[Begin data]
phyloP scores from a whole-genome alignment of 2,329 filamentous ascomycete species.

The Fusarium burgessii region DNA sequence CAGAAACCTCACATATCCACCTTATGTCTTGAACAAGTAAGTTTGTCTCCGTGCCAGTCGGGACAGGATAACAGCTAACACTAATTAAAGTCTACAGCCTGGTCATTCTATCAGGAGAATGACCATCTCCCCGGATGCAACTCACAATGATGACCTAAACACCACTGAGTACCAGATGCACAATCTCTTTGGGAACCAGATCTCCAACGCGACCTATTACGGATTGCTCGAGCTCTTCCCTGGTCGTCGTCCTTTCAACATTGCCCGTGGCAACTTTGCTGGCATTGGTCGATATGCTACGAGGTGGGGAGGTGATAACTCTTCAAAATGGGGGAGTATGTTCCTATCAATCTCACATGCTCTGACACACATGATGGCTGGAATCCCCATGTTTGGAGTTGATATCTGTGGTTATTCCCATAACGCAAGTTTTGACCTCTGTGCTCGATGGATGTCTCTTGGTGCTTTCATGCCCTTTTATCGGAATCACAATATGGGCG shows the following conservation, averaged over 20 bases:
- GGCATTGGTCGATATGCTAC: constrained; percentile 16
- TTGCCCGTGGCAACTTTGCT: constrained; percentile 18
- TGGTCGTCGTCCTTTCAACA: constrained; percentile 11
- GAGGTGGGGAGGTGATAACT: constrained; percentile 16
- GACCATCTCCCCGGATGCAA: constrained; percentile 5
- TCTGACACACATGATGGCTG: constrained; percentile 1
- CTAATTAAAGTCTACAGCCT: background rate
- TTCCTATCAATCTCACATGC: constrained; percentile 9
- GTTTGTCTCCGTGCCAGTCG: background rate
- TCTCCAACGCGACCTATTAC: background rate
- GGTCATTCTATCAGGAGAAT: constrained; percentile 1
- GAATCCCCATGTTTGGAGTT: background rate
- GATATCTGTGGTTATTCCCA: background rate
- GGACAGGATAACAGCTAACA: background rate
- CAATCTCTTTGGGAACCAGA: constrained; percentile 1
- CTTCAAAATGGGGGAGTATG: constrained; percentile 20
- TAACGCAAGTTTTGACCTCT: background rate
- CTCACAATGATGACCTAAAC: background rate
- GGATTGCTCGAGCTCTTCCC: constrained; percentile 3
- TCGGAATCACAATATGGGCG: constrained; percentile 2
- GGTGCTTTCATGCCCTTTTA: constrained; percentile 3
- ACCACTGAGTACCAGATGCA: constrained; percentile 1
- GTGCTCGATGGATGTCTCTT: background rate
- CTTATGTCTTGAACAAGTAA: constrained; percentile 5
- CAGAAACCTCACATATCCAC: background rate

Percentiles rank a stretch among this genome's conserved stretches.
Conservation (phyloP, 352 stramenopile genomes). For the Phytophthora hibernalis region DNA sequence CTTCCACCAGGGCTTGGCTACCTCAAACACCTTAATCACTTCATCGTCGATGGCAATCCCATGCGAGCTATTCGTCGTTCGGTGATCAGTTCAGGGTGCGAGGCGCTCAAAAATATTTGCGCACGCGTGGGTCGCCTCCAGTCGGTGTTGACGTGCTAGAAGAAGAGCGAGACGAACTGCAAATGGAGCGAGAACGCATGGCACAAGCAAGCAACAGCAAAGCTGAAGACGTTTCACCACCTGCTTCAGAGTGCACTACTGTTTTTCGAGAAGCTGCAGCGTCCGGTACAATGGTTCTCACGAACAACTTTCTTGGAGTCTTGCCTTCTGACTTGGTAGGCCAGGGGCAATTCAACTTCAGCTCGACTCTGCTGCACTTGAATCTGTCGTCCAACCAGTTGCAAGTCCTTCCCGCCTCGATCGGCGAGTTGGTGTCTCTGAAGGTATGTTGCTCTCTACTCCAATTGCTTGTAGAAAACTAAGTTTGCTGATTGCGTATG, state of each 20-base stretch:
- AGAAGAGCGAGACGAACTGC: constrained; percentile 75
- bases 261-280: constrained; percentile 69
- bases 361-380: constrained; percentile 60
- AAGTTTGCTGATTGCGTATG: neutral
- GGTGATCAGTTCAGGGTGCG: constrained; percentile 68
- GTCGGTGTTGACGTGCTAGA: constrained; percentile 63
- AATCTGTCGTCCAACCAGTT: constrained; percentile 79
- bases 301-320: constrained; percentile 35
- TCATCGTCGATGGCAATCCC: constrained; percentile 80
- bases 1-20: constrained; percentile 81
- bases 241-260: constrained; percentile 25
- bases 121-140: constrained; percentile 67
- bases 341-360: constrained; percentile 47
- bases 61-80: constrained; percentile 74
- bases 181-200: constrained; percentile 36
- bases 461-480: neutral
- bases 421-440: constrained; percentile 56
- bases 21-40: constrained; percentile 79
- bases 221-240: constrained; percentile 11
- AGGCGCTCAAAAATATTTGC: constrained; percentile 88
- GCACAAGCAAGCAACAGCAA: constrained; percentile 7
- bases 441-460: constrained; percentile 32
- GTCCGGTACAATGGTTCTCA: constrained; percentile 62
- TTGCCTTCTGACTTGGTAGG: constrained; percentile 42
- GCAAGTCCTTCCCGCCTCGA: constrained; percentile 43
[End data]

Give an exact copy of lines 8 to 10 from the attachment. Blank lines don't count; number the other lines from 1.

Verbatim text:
- TCTGACACACATGATGGCTG: constrained; percentile 1
- CTAATTAAAGTCTACAGCCT: background rate
- TTCCTATCAATCTCACATGC: constrained; percentile 9